That spring, after all, Bishop had published The Big Sort: Why the Clustering of Like-Minded America Is Tearing Us Apart. It put hard numbers and gave a catchy name to something people from coast to coast already were feeling: Americans were getting more and more divided — sorted, as it were, based on income, occupation and education, religion, lifestyle and worldviews. And that in turn was having drastic political implications.
The statistics backed him up. In 1976, 26.8 percent of voters lived in “landslide” counties — counties, that is, in which the winner in the presidential election won by more than 20 percent. In 1996, it was 42.1, and by 2004, it was nearing half. “Americans are increasingly unlikely to find themselves in mixed political company,” Bishop wrote — “pockets of like-minded citizens that have become so ideologically inbred,” as he put it, “that we don’t know, can’t understand, and can barely conceive of ‘those people’” who lived differently, thought differently, voted differently. People weren’t picking presidents — they were choosing sides.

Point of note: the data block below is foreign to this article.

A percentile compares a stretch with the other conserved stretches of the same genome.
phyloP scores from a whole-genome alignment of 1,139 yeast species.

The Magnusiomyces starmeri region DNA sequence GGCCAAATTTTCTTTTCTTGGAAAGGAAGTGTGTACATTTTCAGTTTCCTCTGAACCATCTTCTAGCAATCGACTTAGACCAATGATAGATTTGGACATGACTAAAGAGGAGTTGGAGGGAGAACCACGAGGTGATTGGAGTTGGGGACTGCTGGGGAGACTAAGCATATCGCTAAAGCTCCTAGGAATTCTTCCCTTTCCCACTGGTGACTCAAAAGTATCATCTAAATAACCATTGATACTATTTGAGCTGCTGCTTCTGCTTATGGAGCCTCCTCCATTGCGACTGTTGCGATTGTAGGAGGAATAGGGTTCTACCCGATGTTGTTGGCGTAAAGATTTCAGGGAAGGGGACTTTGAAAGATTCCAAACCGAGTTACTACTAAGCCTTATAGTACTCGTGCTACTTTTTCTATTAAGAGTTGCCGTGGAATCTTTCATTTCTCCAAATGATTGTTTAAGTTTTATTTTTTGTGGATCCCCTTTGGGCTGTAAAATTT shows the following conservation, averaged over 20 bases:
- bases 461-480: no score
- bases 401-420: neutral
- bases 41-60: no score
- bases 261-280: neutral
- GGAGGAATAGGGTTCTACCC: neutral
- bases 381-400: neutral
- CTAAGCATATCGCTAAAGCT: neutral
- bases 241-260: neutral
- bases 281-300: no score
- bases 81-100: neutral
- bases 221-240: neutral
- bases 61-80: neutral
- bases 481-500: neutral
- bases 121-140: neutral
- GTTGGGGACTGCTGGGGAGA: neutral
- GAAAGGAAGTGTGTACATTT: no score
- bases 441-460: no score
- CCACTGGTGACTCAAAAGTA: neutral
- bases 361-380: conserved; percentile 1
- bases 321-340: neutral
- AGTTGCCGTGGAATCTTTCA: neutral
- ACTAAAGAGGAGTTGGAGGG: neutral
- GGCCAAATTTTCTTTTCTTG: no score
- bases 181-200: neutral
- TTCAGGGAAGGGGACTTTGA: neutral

At a moment when the country is contending with its bitterest and most intractable issues — reproductive rights and gun control — I called Bishop for his perspective on whether Americans are in any better shape to overcome the crippling tribalism he documented 14 years ago. He was not encouraging.